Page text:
Built between the 7th and 12th centuries, these impressive Cham towers are still actively used for worship by Cham, Chinese and Vietnamese Buddhists. Originally the complex had seven or eight towers, but only four remain, of which the 28m-high North Tower (Thap Chinh; AD 817), with a terraced pyramidal roof, vaulted interior masonry and vestibule, is the most magnificent.
The towers stand on a granite knoll 3km north of central Nha Trang, on the northern bank of the Cai River.
It’s thought this site was first used for worship as early as the 2nd century AD. The original wooden structure was razed to the ground by attacking Javanese in AD 774, but was replaced by a stone-and-brick temple (the first of its kind) in 784.
The towers serve as the Holy See, honouring Yang Ino Po Nagar, the goddess of the Dua (Liu) clan, which ruled over the southern part of the Cham kingdom. There are inscribed stone slabs scattered throughout the complex, most of which relate to history or religion and provide insight into the spiritual life and social structure of the Cham.
All the temples face east, as did the original entrance to the complex, which is to the right as you ascend the hillock. In centuries past, worshippers passed through the pillared meditation hall, 10 pillars of which can still be seen, before proceeding up the steep staircase to the towers.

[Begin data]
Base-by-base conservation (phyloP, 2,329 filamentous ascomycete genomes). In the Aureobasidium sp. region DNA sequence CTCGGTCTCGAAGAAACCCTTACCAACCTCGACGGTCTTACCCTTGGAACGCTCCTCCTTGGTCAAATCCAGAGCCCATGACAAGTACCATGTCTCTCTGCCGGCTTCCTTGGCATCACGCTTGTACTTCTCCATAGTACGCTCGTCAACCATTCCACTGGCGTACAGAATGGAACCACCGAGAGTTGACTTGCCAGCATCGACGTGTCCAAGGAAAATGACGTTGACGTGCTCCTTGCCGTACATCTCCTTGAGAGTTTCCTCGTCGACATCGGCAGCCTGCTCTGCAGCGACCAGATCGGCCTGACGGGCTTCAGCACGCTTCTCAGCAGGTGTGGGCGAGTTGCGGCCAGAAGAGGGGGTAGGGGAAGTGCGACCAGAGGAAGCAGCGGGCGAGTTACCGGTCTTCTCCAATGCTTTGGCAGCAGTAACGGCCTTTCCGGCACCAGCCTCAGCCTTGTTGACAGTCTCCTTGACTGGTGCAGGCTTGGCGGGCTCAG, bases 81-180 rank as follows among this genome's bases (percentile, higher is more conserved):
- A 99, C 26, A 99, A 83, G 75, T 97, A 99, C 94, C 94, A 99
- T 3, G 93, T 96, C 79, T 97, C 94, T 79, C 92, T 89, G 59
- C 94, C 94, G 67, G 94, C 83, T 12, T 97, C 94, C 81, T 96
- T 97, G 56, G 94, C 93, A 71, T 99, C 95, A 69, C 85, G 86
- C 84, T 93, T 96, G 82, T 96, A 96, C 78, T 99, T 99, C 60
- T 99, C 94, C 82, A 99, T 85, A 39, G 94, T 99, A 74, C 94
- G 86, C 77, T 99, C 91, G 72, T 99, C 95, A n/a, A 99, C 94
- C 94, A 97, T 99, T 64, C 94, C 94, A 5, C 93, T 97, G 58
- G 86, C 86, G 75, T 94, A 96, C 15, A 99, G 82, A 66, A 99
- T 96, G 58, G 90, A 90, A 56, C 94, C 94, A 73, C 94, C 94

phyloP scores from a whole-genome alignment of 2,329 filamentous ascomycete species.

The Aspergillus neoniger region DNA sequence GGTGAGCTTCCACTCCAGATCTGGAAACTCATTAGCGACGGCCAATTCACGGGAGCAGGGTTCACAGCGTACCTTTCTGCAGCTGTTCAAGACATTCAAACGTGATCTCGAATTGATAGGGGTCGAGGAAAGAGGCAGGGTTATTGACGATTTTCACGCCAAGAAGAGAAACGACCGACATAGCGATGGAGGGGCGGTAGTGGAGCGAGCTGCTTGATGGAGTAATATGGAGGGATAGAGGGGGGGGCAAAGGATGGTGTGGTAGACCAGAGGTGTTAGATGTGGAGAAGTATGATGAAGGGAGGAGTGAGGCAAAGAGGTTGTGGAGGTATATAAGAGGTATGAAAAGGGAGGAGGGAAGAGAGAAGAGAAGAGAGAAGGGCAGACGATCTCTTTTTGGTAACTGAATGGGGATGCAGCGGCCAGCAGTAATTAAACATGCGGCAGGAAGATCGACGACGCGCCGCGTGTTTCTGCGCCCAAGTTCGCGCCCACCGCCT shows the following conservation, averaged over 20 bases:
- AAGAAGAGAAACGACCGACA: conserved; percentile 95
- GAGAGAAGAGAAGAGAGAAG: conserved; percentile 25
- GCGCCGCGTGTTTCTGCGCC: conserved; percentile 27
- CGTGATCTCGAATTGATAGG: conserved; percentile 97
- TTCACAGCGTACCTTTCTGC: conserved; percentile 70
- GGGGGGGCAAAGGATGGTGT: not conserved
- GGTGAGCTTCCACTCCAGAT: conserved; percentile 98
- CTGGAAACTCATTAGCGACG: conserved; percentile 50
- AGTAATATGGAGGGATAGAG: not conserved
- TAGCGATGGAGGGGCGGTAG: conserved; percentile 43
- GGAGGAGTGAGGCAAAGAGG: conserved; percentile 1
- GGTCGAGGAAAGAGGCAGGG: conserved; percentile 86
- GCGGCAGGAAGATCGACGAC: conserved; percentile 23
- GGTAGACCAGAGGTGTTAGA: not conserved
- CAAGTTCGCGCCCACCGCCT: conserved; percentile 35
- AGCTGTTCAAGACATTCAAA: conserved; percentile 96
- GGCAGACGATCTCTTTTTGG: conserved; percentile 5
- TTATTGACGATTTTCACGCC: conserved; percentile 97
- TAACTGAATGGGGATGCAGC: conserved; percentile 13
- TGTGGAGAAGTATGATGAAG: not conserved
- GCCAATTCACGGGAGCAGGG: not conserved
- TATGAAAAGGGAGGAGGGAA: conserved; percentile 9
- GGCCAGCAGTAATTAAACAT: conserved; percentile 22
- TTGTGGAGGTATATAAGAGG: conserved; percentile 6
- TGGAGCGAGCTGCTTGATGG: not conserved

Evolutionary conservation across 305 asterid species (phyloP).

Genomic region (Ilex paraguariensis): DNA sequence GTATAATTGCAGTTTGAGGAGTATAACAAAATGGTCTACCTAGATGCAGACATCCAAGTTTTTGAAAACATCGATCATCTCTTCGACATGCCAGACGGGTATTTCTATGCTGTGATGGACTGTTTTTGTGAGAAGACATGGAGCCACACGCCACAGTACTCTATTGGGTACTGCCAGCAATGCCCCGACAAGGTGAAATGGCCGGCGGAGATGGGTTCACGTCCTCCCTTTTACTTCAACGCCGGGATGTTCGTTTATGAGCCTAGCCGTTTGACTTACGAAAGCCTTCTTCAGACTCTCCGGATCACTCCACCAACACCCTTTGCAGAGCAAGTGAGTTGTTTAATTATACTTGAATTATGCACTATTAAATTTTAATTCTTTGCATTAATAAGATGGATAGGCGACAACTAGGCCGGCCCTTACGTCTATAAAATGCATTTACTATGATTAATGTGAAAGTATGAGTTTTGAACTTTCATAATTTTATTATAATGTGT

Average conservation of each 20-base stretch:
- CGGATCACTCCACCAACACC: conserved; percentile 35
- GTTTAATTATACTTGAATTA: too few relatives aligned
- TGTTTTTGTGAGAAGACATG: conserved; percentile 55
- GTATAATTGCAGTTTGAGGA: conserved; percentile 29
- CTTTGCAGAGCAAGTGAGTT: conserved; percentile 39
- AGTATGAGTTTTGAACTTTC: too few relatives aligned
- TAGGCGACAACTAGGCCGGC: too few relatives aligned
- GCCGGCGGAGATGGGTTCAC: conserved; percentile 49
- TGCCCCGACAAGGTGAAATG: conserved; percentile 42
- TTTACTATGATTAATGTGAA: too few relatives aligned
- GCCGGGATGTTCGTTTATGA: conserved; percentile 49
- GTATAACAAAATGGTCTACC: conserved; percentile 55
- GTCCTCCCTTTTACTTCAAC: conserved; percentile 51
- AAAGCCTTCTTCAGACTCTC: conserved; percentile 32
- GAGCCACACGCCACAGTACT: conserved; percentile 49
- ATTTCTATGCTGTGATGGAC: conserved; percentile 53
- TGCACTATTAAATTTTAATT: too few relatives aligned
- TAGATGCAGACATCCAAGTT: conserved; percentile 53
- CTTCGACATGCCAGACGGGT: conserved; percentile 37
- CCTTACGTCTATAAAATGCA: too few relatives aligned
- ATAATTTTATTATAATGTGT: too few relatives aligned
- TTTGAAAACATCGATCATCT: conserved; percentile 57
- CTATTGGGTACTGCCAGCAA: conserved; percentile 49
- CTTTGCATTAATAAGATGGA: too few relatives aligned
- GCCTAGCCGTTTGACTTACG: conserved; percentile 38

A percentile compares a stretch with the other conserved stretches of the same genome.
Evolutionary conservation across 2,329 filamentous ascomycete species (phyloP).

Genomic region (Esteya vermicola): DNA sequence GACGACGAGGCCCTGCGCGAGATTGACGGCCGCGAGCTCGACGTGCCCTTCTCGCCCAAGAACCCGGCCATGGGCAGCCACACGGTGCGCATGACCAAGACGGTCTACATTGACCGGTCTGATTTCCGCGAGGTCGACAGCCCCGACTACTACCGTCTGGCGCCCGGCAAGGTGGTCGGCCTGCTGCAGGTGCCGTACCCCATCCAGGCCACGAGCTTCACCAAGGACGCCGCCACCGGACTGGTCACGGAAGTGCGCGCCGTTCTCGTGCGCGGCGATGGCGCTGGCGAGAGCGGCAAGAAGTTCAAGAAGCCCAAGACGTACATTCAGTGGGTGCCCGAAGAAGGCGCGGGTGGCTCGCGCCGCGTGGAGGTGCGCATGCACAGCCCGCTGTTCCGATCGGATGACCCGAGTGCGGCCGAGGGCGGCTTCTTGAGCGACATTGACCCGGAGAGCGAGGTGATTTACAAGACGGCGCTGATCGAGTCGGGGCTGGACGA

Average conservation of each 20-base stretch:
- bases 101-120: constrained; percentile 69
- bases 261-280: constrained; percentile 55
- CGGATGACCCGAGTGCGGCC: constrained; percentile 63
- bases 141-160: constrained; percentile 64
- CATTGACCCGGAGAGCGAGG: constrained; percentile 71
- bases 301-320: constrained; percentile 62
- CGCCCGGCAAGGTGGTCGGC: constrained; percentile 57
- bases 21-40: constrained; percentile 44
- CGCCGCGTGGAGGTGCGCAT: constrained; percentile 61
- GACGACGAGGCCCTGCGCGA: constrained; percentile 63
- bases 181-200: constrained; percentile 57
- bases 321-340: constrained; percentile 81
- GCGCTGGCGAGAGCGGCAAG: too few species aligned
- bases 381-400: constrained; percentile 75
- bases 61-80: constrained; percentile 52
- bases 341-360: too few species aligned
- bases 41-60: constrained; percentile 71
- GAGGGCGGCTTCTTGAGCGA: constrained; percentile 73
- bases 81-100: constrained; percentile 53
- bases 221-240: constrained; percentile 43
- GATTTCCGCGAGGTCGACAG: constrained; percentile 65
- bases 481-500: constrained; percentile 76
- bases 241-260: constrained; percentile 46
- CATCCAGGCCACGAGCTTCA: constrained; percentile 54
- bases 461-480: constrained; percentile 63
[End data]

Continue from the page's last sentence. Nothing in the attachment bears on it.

In 918, King Indravarman III placed a gold mukha-linga (carved phallus with a human face painted on it) in the North Tower, but it was taken by Khmer raiders. This pattern of statues being destroyed or stolen and then replaced continued until 965, when King Jaya Indravarman IV replaced the gold mukha-linga with the stone figure, Uma (Shakti, or the female consort of Shiva), which remains to this day.
Above the entrance to the North Tower, two musicians, one of whose feet is on the head of the bull Nandin, flank a dancing four-armed Shiva. The sandstone doorposts are covered with inscriptions, as are parts of the walls of the vestibule. A gong and a drum stand under the pyramid-shaped ceiling of the antechamber. In the 28m-high pyramidal main chamber there is a black-stone statue of the goddess Uma with 10 arms, two of which are hidden under her vest; she is seated and leaning back against a monstrous beast.
The Central Tower (Thap Nam) was built partly of recycled bricks in the 12th century on the site of a structure dating from the 7th century. It is less finely constructed than the other towers and has little ornamentation; the pyramidal roof lacks terracing or pilasters, although the interior altars were once covered with silver. There is a linga inside the main chamber.
The South Tower (Mieu Dong Nam), at one time dedicated to Sandhaka (Shiva), still shelters a linga, while the richly ornamented Northwest Tower (Thap Tay Bac) was originally dedicated to Ganesh. To the rear of the complex is a less-impressive museum with a few examples of Cham stonework.
This site has a continuing religious significance, so be sure to remove your shoes before entering and wear respectful clothing.